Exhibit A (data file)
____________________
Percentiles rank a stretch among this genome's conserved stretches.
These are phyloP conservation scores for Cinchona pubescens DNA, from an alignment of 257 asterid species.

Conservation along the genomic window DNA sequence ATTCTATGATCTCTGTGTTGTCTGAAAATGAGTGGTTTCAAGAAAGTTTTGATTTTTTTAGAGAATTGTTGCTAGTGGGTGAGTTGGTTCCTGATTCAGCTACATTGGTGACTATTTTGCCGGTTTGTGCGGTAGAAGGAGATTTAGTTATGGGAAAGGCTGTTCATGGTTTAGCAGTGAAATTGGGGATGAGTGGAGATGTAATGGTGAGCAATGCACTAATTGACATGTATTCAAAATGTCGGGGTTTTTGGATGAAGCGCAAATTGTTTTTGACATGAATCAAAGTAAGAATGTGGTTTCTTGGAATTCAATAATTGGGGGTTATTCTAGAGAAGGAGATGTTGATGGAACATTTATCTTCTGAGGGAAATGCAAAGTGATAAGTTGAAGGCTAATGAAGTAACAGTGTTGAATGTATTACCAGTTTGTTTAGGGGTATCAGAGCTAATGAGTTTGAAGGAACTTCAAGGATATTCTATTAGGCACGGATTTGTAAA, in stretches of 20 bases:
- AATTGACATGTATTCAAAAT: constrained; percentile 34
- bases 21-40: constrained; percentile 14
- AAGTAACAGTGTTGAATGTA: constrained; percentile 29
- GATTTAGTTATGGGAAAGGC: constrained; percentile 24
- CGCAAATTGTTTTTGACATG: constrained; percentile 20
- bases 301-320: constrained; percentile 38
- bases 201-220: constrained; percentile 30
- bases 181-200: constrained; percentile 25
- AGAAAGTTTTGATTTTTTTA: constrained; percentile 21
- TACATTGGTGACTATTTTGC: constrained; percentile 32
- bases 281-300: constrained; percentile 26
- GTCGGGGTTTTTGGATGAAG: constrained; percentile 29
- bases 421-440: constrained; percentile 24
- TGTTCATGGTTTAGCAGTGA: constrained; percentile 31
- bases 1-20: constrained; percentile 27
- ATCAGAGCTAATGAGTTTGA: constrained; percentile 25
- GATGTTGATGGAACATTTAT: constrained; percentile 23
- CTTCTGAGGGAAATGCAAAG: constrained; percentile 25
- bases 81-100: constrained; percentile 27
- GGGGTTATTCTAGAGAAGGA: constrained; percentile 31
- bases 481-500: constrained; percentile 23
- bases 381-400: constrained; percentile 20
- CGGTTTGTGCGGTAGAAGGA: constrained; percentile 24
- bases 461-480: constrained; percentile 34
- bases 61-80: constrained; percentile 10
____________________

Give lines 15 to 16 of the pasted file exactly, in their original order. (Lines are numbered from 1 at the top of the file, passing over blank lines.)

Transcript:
- GTCGGGGTTTTTGGATGAAG: constrained; percentile 29
- bases 421-440: constrained; percentile 24